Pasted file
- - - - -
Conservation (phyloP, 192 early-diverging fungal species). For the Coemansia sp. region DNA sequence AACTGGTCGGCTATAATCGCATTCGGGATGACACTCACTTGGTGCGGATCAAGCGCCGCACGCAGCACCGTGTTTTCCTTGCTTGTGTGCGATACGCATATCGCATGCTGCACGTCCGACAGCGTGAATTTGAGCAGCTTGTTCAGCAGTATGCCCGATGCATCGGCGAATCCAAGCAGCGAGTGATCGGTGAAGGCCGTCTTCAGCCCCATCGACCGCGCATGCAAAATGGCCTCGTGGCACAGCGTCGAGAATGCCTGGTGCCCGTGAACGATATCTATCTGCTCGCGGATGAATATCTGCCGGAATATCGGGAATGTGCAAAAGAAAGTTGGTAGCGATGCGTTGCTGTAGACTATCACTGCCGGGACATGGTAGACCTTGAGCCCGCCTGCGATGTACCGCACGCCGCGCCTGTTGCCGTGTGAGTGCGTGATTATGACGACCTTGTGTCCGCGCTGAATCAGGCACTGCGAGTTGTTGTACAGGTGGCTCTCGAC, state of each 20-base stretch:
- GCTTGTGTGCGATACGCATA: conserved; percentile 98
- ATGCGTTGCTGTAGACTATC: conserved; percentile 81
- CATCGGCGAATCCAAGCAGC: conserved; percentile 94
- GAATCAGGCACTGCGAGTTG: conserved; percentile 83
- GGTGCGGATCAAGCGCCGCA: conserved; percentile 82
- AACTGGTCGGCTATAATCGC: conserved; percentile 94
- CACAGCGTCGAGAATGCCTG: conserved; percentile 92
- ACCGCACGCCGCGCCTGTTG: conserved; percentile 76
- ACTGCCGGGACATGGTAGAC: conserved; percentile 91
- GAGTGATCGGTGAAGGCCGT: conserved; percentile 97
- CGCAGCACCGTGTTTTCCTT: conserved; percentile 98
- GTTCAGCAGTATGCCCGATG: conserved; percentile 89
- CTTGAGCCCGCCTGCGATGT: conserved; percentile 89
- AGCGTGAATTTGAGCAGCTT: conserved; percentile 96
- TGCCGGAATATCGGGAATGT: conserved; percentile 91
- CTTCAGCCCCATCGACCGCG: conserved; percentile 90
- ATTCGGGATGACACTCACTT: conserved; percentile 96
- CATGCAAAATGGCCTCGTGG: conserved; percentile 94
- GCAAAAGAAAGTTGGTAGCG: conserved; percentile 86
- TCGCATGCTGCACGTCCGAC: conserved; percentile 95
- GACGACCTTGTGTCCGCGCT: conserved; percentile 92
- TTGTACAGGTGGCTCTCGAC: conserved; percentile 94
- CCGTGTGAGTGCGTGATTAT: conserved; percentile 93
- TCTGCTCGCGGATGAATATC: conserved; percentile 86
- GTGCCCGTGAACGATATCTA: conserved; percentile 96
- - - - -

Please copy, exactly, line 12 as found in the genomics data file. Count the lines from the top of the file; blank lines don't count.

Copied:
- CGCAGCACCGTGTTTTCCTT: conserved; percentile 98